Reviews /

Alice Éclair, Spy Extraordinaire – A Recipe For Trouble

Authored by Sarah Todd Taylor
Illustrated by Beatriz Castro
Published by Nosy Crow

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Set in Paris in the days leading up to World War Two, this is the second book featuring Alice Éclair, thirteen-year-old baker and pâtissier, as well as code breaker and spy. I was worried when sent this book to review, as I hadn’t read the first in this series, but I needn’t have been, as all is explained perfectly and this story could stand alone. (Although I do now want to read the first book as I thoroughly enjoyed this adventure!)

Alice has been receiving coded messages and puzzles to solve for the past year. She has no idea who has been sending them, and she has kept them secret from her mother, the master baker of the family. Madame Éclair is much more interested in reading the latest Agatha Christie novel than checking up on her daughter, which means that Alice has the opportunity to sneak out of their apartment and solve mysteries.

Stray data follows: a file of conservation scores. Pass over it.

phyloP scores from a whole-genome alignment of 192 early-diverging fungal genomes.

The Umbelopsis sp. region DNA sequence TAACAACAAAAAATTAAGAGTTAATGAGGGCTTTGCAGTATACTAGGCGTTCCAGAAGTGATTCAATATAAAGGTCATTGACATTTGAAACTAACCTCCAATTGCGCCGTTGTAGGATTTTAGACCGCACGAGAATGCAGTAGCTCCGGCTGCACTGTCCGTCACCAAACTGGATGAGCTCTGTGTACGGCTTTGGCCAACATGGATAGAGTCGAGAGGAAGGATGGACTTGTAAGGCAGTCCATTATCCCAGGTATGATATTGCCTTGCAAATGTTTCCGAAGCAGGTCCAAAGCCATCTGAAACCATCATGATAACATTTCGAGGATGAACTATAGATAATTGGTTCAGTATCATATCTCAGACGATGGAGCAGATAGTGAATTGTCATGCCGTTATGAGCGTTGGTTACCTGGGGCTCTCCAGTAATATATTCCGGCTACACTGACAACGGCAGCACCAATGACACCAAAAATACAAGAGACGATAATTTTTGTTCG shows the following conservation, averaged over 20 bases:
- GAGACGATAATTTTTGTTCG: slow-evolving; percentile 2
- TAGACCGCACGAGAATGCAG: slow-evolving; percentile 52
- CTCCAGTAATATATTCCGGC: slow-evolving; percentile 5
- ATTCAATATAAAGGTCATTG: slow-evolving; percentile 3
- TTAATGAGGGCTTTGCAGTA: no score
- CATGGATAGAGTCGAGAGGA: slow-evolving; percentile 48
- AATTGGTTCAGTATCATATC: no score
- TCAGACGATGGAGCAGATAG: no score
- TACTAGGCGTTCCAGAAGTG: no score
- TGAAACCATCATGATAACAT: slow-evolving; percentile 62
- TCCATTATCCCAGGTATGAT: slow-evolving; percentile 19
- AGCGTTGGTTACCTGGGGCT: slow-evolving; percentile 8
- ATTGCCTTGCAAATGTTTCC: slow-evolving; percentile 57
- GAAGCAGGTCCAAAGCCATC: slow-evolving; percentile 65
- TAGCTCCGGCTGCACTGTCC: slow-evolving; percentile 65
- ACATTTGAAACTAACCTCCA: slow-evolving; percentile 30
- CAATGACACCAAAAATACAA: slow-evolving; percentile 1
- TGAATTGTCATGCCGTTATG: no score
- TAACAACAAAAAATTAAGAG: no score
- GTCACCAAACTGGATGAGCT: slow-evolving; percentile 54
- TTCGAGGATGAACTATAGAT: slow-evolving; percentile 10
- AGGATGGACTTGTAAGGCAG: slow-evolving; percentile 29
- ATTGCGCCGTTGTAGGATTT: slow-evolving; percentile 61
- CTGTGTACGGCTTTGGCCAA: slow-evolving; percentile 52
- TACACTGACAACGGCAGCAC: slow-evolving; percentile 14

Her Uncle had given Alice the nickname ‘Little Phantom‘ and had taught her how to solve cryptic crosswords and ciphers as well as how to track spies. All the weird gifts and messages Alice has been left lead up to the big case that Alice is given. She has a secret meeting and has her theories as to who wants to meet her. Her mission is to uncover a spy who seeks to ruin France. Alice gets a job as a pastry chef on board the luxurious Sapphire Express train travelling to the South of France.

Whilst onboard there are many interesting passengers to observe and follow. Alice engineers lots of opportunities to spy on and search the rooms of passengers whom she suspects. With the help of her new friend, a passenger called Penelope, Alice uncovers the spy – or does she?

This book was a delight to read! There are lots of twists and turns to keep you guessing and some genuine thrills that had me gasping. It reminded me of ‘Murder on the Orient Express’ and I enjoyed being onboard the train with Alice. Sarah Todd Taylor writes such beautiful passages of Alice baking and decorating; I could see her creations in my head and almost taste them! This book would be fabulous for future spies, bakers or just those who love a good whodunnit, aged 8 and upwards.